• February 27: Officials learned of a teenage resident who ran away. Officials found the child and brought him back “without incident,” the documents say.

  • March 27: Officers are dispatched to the school over a reported assault. Three people were injured – including Torrens – and the The alleged perpetrator, a boy, was held in a juvenile detention center. According to the records, the boy’s father was notified.

  • April 4: The Department of Children and Family Services referred a case of sexual assault reported at the school to the Springville Police Department, according to a heavily redacted report.

  • April 11, 9:16 am: Police received a report of a 16-year-old boy who escaped from a lockdown facility. Officers arrested him after a “brief foot chase” and took him back to Provo Canyon School, the documents say.

  • April 11, 5:46 p.m.: A staffer at the school reported that someone posing as her had sent another staffer a message telling her they were being suspended, the records say.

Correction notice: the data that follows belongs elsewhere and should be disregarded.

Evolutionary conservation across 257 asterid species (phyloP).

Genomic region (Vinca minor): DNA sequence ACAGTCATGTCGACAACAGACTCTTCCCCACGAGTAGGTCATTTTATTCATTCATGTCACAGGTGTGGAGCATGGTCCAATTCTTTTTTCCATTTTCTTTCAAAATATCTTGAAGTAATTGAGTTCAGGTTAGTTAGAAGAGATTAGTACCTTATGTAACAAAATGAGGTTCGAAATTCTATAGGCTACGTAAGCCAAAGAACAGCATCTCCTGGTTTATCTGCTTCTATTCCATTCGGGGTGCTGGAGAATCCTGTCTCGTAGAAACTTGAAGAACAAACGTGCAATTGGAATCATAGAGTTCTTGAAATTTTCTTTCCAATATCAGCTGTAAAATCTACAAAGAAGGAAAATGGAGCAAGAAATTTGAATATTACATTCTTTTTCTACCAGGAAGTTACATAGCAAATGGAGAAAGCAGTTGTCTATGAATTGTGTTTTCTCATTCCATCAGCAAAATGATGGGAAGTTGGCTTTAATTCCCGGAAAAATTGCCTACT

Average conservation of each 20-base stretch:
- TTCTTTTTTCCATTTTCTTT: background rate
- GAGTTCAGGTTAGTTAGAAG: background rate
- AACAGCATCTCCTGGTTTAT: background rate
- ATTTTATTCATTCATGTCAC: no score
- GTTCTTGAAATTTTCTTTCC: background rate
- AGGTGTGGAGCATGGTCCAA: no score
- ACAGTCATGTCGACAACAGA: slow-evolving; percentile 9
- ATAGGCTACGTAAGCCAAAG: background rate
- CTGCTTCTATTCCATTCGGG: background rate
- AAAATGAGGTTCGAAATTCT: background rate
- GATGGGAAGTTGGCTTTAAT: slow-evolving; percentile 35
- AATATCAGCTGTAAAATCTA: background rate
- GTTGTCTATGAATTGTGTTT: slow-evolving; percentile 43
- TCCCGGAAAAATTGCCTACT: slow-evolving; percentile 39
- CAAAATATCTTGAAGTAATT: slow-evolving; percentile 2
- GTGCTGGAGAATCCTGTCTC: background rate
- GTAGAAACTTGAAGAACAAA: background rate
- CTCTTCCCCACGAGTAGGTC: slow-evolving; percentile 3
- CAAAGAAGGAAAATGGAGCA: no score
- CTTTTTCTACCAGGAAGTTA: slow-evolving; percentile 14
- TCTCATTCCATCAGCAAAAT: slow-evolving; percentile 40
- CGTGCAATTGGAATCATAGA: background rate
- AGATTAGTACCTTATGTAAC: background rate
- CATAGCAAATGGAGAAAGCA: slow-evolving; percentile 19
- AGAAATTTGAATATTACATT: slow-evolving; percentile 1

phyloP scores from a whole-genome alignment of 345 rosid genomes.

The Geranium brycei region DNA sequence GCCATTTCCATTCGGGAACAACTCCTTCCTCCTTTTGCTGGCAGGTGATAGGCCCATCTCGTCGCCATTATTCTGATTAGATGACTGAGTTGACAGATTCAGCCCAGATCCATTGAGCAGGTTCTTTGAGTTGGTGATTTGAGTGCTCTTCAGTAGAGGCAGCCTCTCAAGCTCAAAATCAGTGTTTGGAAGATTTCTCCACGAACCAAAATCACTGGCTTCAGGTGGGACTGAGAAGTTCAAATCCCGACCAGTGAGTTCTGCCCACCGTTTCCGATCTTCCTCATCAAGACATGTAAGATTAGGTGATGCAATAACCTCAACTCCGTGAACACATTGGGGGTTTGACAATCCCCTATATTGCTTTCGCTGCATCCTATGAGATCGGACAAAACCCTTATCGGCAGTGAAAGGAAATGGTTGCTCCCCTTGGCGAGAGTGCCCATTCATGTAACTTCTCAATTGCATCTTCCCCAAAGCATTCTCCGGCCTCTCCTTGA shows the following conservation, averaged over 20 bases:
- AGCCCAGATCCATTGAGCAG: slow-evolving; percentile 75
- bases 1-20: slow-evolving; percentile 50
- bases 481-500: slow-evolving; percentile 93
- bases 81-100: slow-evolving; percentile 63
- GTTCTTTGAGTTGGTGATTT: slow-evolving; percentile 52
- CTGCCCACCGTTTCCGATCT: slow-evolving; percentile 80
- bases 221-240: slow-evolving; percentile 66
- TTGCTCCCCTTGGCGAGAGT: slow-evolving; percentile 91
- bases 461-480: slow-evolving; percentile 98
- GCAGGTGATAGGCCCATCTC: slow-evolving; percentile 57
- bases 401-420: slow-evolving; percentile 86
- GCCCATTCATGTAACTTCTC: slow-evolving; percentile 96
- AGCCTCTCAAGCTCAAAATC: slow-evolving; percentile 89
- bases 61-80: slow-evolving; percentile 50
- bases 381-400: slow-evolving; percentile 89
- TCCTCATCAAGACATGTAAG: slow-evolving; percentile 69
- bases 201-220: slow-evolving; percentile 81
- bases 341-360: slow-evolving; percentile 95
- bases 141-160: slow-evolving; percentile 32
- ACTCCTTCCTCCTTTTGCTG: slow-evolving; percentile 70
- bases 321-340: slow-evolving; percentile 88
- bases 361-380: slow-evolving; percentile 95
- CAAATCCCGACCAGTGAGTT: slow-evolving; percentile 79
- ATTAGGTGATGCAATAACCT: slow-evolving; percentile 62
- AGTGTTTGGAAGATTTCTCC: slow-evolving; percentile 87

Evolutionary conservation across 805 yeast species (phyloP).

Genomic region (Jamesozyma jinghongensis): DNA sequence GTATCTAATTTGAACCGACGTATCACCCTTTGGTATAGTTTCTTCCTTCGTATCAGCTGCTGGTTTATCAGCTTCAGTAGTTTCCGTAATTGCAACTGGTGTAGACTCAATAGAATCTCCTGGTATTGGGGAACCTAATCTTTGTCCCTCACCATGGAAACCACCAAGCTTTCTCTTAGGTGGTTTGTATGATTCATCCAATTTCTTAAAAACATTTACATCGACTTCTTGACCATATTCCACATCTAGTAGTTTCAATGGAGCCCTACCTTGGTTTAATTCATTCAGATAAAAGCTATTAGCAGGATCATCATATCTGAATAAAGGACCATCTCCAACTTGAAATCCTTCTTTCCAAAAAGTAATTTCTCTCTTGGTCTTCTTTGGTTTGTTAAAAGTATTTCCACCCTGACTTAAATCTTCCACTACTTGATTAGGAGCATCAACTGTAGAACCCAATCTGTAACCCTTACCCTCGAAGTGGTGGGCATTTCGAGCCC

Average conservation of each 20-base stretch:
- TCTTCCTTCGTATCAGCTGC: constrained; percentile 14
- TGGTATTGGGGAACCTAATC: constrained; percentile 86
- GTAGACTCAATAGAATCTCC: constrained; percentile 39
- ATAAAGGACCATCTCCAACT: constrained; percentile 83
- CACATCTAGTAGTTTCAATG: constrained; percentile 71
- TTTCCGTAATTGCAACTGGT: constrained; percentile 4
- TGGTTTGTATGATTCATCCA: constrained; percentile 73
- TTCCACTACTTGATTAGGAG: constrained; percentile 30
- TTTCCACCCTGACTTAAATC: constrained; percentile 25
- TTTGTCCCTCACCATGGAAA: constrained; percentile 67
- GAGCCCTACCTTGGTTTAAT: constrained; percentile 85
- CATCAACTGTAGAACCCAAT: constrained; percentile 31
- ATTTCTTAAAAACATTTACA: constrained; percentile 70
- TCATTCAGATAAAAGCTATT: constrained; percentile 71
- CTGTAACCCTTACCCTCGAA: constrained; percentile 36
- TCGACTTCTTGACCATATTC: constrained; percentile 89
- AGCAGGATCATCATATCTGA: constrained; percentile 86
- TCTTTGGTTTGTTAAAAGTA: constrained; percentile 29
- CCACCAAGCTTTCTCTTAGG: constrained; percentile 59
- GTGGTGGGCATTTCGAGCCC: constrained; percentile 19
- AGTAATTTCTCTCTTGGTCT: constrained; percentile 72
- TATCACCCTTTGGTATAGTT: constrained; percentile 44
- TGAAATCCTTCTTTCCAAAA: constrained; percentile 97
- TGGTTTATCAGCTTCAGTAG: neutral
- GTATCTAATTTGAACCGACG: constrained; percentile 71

• April 12, 1:25 p.m.: The Springville Police Department called the school to assist another agency, the records say.

  • April 12, 10:16 p.m.: Officials responded to a call that girls were “rioting in their living quarters” and that the girls were “actively fighting staff and each other,” the records say.

Complaints were received by state regulators about each of these potentially criminal events, according to Charla Haley, a spokeswoman for the Department of Health and Human Services. The Office of Licensing, which oversees juvenile treatment programs, is housed at DHHS.

Haley said officials investigate licensed facilities after receiving such complaints, “but cannot release specific details” until investigators complete their review.

Officials last examined Provo Canyon School in Springville on Jan. 17 as part of an announced routine inspection, according to DHHS. An inspector went through a checklist of applicable state laws and found that the The school followed all guidelines. Regulators who inspected the school during an unannounced visit Dec. 12 also found no problems.